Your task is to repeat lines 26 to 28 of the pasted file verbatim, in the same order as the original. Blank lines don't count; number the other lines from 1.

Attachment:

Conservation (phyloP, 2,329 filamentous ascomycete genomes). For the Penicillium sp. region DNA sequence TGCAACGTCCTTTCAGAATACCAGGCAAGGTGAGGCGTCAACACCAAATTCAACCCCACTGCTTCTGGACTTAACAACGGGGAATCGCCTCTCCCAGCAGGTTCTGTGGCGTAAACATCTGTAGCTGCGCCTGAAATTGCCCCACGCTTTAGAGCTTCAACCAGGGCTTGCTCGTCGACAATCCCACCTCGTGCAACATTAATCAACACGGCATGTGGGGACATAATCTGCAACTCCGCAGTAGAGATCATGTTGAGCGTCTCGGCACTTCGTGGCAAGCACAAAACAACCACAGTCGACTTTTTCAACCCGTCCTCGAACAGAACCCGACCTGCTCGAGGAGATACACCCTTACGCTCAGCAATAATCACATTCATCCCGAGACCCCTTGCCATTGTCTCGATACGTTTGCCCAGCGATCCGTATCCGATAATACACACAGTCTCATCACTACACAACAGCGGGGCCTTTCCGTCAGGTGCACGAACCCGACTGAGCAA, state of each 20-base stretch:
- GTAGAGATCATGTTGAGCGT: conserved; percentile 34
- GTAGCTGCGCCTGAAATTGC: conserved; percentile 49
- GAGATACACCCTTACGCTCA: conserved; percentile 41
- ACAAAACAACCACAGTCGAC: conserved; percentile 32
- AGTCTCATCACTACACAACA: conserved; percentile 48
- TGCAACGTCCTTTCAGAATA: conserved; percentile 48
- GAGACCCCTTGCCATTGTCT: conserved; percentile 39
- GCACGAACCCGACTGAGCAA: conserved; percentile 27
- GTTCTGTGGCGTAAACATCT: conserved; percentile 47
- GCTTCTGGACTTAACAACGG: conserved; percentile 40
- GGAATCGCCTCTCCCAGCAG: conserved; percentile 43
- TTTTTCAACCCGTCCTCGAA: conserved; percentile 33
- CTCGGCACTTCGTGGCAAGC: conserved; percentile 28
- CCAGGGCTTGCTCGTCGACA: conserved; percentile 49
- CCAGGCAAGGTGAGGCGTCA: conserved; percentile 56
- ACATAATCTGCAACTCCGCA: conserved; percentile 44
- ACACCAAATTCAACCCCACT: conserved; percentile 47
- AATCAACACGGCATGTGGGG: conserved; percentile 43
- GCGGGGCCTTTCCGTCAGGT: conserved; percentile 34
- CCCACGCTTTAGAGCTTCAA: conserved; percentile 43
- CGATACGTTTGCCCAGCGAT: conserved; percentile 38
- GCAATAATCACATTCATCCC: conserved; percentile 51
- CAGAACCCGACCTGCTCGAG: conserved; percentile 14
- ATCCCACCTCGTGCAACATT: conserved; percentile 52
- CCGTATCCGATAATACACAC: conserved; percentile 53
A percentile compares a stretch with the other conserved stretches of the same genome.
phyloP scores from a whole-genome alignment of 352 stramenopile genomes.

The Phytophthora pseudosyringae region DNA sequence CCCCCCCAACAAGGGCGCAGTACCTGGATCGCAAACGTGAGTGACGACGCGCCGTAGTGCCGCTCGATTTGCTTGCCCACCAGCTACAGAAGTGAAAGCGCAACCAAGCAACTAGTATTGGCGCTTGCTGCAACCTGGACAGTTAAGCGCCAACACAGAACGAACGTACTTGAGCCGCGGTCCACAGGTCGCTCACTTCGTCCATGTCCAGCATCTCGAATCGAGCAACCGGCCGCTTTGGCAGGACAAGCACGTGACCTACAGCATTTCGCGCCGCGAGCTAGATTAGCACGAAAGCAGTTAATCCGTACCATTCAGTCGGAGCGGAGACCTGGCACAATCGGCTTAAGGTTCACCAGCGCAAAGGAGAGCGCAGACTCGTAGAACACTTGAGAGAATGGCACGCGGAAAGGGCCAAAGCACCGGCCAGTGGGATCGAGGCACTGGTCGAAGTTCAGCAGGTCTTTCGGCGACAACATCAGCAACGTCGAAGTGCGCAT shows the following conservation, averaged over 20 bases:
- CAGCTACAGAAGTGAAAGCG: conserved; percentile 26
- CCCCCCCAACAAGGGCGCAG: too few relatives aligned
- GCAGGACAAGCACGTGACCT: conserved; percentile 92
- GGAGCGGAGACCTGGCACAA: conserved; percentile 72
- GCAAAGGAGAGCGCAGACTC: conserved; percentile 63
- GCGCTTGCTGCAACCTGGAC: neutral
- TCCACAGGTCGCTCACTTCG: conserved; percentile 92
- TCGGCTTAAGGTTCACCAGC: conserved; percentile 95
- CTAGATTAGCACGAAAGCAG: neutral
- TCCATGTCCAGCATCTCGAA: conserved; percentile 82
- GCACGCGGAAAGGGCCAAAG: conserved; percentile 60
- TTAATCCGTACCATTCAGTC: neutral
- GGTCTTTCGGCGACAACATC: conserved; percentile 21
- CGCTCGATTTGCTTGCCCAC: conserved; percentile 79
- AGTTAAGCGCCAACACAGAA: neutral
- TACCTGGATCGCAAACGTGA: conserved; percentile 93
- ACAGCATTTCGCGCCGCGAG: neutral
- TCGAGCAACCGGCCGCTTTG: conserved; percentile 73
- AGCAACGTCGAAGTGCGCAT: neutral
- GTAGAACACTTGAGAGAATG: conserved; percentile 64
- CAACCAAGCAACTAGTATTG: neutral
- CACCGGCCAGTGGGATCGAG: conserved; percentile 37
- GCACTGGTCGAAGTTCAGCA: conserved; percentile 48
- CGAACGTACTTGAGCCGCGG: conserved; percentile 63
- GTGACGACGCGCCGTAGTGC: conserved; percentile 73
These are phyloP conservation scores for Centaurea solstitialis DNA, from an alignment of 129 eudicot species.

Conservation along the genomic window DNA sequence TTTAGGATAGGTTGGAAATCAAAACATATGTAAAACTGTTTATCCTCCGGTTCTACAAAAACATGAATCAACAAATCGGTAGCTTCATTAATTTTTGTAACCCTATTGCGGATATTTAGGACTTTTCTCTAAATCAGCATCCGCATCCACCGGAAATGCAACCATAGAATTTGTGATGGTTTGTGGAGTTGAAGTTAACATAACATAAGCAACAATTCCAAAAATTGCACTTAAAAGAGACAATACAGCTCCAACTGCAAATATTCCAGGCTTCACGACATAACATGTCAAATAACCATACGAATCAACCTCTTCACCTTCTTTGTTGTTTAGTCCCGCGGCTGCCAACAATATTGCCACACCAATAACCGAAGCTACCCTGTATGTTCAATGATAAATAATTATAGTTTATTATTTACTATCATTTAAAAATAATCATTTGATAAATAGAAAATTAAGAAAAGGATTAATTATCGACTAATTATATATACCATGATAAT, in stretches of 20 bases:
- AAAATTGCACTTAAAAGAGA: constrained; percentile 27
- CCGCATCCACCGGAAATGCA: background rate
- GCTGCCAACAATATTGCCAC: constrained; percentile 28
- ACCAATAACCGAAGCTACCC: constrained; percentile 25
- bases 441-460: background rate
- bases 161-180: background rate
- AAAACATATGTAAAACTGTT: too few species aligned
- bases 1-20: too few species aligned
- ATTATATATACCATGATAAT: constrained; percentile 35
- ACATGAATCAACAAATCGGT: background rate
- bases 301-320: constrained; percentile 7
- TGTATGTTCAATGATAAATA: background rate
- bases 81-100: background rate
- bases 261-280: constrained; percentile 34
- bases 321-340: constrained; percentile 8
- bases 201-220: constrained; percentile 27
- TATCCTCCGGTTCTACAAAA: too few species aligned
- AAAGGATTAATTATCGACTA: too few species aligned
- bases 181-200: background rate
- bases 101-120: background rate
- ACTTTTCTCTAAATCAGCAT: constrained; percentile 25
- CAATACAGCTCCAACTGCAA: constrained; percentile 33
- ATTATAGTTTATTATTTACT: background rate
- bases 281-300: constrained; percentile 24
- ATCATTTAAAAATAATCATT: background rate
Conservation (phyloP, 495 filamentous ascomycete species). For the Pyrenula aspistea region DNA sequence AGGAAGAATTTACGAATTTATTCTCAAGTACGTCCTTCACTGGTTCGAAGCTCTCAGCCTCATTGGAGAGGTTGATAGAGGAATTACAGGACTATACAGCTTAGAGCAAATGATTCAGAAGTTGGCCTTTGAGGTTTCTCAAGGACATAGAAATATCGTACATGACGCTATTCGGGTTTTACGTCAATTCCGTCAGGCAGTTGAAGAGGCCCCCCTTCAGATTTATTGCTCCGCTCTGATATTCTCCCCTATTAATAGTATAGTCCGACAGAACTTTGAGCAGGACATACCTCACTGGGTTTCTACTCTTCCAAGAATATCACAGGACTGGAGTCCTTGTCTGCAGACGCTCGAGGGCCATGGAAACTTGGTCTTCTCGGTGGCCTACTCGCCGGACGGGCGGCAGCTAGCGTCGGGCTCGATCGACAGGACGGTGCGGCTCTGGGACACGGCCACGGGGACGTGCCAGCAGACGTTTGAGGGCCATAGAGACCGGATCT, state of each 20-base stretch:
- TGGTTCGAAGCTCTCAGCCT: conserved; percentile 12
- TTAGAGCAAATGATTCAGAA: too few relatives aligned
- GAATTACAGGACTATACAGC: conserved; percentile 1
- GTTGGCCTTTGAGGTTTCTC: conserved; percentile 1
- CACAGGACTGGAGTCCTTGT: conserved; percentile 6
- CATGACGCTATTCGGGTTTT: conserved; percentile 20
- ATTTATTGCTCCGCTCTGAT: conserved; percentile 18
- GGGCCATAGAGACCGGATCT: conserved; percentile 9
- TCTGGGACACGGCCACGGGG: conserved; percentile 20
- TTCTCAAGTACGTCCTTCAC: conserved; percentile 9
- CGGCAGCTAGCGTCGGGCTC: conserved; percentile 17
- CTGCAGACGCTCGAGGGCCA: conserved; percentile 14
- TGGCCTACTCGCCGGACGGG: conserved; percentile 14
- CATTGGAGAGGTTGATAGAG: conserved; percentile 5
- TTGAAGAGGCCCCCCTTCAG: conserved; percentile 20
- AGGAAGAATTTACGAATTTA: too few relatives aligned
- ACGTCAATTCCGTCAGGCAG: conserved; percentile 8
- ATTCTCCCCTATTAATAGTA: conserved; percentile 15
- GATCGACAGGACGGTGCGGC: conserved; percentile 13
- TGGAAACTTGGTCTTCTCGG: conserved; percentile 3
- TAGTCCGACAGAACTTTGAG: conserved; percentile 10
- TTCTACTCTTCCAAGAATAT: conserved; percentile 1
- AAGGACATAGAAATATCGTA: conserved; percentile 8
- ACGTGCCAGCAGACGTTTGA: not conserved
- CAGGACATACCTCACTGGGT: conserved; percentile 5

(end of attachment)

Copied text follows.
- CCGTATCCGATAATACACAC: conserved; percentile 53
A percentile compares a stretch with the other conserved stretches of the same genome.
phyloP scores from a whole-genome alignment of 352 stramenopile genomes.